However, it was noted that nothing is specified what happens if the server party (in C-C) would send a token. Sending token in the INF regardless of client or server party means that the implementation can probably be simplified and needn't care about whether it's client or server.
That leaves the spec, which does not specify what should happen or if this should indeed be valid. I don't see any problems associated with allowing the server party to send the token, as well as I see no benefit (beyond allowing simplier implementations).
I would therefore propose that the server party may send a token, but that they "should not" (basically a discouragement). There are a few things that the receiving end can do (or what we can mandate);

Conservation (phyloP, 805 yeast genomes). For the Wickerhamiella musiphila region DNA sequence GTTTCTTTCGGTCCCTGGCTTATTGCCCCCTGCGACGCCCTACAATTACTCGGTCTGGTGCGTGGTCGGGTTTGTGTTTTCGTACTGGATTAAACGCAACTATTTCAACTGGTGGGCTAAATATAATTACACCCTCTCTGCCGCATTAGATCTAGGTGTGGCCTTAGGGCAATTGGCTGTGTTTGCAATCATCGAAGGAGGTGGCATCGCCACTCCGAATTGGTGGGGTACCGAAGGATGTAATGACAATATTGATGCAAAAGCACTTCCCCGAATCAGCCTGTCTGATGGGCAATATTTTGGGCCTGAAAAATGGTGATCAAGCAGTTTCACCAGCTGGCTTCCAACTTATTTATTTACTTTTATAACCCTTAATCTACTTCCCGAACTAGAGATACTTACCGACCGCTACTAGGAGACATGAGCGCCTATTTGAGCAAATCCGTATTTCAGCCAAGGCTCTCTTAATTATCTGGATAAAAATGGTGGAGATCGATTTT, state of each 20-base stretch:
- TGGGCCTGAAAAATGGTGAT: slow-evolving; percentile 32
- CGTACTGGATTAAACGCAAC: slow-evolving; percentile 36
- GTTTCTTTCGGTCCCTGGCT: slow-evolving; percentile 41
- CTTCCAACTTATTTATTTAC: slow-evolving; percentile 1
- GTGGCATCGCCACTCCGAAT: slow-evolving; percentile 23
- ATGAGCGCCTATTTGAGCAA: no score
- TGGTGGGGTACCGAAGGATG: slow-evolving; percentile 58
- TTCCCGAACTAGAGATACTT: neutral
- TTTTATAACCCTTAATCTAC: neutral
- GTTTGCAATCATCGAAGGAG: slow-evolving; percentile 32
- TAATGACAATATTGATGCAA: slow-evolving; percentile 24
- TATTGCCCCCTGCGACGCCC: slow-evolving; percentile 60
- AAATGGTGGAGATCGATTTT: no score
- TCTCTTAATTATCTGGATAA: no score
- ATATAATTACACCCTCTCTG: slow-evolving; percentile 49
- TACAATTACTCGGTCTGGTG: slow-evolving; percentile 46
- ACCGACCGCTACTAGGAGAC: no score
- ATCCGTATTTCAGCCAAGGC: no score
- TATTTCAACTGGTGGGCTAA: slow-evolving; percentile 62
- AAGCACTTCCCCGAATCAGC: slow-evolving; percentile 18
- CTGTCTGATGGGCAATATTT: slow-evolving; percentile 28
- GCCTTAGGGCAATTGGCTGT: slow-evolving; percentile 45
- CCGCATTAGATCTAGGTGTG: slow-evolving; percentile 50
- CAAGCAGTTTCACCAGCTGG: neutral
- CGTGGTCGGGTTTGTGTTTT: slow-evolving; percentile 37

* That it is unspeciifed what shall happen (leave things up to implementations; some may disconnect, some may do nothing, etc)
* Ignore the token (and its value).
* Make sure that the token is the same and valid, which is basically what the server party should do when it receives the INF
I generally prefer the second or third option, as the first gives too much leeway. The following is the third option and should be what the server party is required to do anyway.
Therefore, I propose the following would be added to the state management or CTM;
Also change the CTM text;The server party may, but should not, provide the token in its INF.
(Note that these changes would be included in a "ADC 1.0.3".)Implementations should not accept incoming connections with a token that was not sent earlier.